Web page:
under Union control because there was no legal
justification for Lincoln to apply it in those places. It
had to be classified as a "military measure," such as
depriving the South of the services of her slaves. Lincoln
decided that in order to peacefully integrate the former
slaves into American society, he would train them as
regular soldiers. They fought gallantly and valiantly. Some
186,000 colored troops had been enrolled in the Union army
by the end of the war. The famous poet Henry Wadsworth
Longfellow remarked, "At last the North consents to let the
Negro fight for freedom." (p 340) 
Jefferson Davis, and his war-torn South, had one final hope
-- the defeat of Lincoln in the election of 1864. Davis
knew that as long as Lincoln was in the Office, the
industrial superior North would continue to fight, and the
South could not withstand the war much longer. If a new
"peace" candidate were to be elected, then the Confederacy
might survive. "Luckily for Lincoln the tide of the war
turned dramatically in September of 1864 when General
Sherman took Atlanta, an extremely important Southern rail
and manufacturing center. Morale was boosted greatly in the
North, and the victories continued to mount under Lincoln's
new-found leaders; Ulysses S. Grant and General Sherman. 
By the time of the election in November, Lincoln won
overwhelmingly with 212 of the 233 possible electoral." (p
402) The very weary President addressed the Nation the next
day with less than victorious words. He stressed that the
South should be dealt with mildly in order to bring the
entire Nation back together as soon as possible. "Let us
all join in doing the acts necessary to restoring the
proper practical relations between these states and the
Union." (p 409) What should have been Lincoln's finest hour
was probably one of his most stressing, because it was now
up to him as to where the Nation was to go next. 
It was Good Friday, April 14, 1865, only five days after
the end of the war. Despite numerous warnings from some of
his closest advisors, President Lincoln insisted on
attending an evening performance of Our American Cousin at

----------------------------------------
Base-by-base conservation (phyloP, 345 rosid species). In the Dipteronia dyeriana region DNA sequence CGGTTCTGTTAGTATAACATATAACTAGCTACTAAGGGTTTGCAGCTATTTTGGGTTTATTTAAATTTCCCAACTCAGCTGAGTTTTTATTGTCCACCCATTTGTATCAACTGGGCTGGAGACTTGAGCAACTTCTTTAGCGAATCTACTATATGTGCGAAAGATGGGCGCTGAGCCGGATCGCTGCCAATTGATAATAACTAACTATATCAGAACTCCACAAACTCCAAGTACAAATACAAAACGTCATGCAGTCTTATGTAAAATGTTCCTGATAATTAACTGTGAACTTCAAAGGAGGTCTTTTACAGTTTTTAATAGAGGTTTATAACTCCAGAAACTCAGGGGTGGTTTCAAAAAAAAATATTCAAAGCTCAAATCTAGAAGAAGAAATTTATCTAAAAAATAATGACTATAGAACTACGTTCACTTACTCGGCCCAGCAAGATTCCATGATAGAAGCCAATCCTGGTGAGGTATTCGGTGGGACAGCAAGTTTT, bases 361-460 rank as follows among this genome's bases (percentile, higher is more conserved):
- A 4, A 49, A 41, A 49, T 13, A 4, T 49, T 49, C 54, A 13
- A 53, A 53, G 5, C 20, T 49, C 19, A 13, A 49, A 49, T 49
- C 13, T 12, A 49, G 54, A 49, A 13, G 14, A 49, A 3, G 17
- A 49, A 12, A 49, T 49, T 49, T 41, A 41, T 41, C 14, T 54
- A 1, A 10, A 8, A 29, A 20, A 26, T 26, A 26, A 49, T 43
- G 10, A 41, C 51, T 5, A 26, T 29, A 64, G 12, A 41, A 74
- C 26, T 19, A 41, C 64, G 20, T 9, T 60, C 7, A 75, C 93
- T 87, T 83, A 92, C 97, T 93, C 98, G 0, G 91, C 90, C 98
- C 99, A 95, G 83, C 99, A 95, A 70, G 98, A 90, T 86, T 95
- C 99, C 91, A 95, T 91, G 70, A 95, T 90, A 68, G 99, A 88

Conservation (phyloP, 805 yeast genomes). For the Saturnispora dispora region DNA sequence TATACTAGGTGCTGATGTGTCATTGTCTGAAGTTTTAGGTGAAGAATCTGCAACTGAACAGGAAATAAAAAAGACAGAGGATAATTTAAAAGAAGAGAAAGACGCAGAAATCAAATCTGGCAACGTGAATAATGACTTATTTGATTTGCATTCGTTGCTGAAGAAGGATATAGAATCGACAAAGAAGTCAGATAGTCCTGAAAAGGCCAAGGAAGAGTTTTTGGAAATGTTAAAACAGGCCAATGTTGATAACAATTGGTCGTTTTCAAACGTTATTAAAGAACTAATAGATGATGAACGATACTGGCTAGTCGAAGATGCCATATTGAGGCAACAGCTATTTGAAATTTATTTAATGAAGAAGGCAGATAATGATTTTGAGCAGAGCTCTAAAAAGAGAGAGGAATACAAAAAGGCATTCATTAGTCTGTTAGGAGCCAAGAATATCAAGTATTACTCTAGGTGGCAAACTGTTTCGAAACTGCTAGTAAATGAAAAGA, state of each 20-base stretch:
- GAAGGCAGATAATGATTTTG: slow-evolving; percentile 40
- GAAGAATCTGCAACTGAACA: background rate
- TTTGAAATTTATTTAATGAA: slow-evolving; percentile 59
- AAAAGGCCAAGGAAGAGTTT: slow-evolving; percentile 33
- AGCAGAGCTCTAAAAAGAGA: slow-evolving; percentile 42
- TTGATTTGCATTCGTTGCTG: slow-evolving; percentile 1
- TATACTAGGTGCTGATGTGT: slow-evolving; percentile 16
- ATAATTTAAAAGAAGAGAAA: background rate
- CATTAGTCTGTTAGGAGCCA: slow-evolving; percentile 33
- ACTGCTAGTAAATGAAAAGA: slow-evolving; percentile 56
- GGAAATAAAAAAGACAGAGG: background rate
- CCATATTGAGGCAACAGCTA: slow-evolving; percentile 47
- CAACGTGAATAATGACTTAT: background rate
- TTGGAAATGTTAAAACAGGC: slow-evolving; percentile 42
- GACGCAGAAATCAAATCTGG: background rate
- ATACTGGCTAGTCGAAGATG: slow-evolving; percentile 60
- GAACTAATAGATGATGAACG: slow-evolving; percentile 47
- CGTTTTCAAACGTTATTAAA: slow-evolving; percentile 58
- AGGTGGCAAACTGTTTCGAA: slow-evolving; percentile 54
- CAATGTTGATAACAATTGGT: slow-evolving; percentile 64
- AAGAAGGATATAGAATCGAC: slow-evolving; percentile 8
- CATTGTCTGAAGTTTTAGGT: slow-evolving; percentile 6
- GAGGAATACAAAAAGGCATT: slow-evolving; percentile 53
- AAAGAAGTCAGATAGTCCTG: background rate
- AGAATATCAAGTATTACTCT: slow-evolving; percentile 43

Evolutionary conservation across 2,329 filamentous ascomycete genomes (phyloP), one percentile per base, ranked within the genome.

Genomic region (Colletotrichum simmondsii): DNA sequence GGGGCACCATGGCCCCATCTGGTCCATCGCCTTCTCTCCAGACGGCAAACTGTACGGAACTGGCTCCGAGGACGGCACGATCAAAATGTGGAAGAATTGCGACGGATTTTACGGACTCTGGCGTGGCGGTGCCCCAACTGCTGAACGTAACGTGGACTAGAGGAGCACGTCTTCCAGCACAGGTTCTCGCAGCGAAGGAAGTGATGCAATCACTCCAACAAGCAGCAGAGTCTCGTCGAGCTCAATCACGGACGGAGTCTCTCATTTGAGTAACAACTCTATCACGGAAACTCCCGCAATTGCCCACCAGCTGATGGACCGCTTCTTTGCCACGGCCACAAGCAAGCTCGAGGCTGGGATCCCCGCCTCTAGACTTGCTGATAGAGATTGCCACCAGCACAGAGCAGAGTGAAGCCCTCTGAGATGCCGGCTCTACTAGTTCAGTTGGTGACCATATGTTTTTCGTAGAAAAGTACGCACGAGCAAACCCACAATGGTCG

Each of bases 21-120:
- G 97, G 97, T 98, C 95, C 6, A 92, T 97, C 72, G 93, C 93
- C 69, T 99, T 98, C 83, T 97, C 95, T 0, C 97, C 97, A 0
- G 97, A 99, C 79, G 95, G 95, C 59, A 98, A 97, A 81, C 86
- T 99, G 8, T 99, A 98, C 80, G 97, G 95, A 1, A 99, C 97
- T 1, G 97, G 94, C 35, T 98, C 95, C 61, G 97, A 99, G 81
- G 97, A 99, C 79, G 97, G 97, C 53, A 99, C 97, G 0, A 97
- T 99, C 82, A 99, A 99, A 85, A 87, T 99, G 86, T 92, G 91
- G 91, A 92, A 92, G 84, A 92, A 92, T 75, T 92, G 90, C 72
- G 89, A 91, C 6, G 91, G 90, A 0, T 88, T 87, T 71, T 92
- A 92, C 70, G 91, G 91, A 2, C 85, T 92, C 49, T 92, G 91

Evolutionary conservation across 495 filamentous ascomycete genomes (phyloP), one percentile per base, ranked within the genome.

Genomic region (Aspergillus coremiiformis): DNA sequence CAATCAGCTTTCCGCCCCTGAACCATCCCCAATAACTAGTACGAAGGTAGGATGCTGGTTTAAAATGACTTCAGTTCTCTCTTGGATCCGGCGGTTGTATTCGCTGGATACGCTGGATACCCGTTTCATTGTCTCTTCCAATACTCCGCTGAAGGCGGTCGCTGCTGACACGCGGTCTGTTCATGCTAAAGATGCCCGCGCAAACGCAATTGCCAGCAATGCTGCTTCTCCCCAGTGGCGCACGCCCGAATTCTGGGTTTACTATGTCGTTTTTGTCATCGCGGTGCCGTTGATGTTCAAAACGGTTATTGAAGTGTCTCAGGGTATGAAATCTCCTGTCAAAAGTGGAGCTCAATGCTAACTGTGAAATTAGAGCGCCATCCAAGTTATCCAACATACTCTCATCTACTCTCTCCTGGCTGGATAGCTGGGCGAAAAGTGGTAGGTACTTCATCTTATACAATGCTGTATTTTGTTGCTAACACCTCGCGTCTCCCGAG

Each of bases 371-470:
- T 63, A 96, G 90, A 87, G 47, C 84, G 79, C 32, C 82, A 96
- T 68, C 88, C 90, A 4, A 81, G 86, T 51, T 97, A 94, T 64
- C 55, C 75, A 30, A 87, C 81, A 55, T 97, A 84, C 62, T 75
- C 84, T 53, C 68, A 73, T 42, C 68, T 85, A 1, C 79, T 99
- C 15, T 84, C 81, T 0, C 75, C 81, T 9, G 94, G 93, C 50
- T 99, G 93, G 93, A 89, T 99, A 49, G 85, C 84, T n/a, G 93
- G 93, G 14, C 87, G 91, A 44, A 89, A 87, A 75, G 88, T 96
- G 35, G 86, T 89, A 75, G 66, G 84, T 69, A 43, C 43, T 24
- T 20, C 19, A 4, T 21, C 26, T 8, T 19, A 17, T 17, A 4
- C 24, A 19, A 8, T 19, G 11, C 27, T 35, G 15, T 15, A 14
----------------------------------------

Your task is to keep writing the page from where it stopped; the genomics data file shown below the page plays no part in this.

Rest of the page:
Ford's Theater. Since General Grant was expected to attend
the play with President Lincoln, the President's attendance
was highly publicized. John Wilkes Booth, a staunch
Southern supporter, was a well known and popular actor who
felt it necessary to redeem the lost cause of the
Confederacy. He had previously planned to kidnap President
Lincoln, but when that plan did not work he decided to
assassinate him instead. He had the help of three others in
his plot, with the intention of also assassinating Vice
President Johnson, Secretary Seward, and General Grant. The
wounded Lincoln was rushed across the street to the
Petersen house where he was attended to for nine hours.
After fighting for life like only he could, President
Abraham Lincoln passed away at 7:22 a.m. on the morning of
April 15, 1865.
 "Even he who now sleeps, has, by this event, been
clothed with a new influence...Now his simple and weighty
words will be gathered like those of Washington, and your
children, and your children's children, shall be taught to
ponder the simplicity and deep wisdom of utterances which,
in their time, passed, in party heat, as idle words."
 --Reverend Henry Ward Beecher, 1865

 "A greater work is seldom performed by a single
man. Generations yet unborn will rise up and call him
 --Reverend James Reed, 1865

 "...In all America, there was, perhaps, not one man who
less deserved to be the victim of this revolution, than he
who has just fallen."
 --The London Times, 1865

 "Abraham Lincoln...was at home and welcome with the
humblest, and had a spirit and a practical vein in the
times of terror that commanded the admiration of the
wisest. His heart was as great as the world, but there was
no room in it to hold the memory of a wrong."
 --Ralph Waldo Emerson, 1876
 "If one would know the greatness of Lincoln one
should listen to the stories which are told about him in
other parts of the world. I have been in wild places where
one hears the name of America uttered with such mystery as
if it were some heaven or hell...but I heard this only in
connection with the name Lincoln."
 --Leo Tolstoy (1828-1910) 
"In the days before antiseptic surgery, Lincoln had
foreshadowed his own 
 demise; his efforts to preserve the life of the nation had
been successful at the 
 cost of its strongest limb." (p 446) 
I found this book to be very interesting and was surprised
that it was not just another documentary style written
biography. It was actually interesting to read due to
Oates' creative writing style. Being a factual historical
story, I learned a little about the life style of the
post-colonial period and of course, the life of Lincoln
himself whom I know like a close relative now due to the
deep personal as well as external imagery expressed in this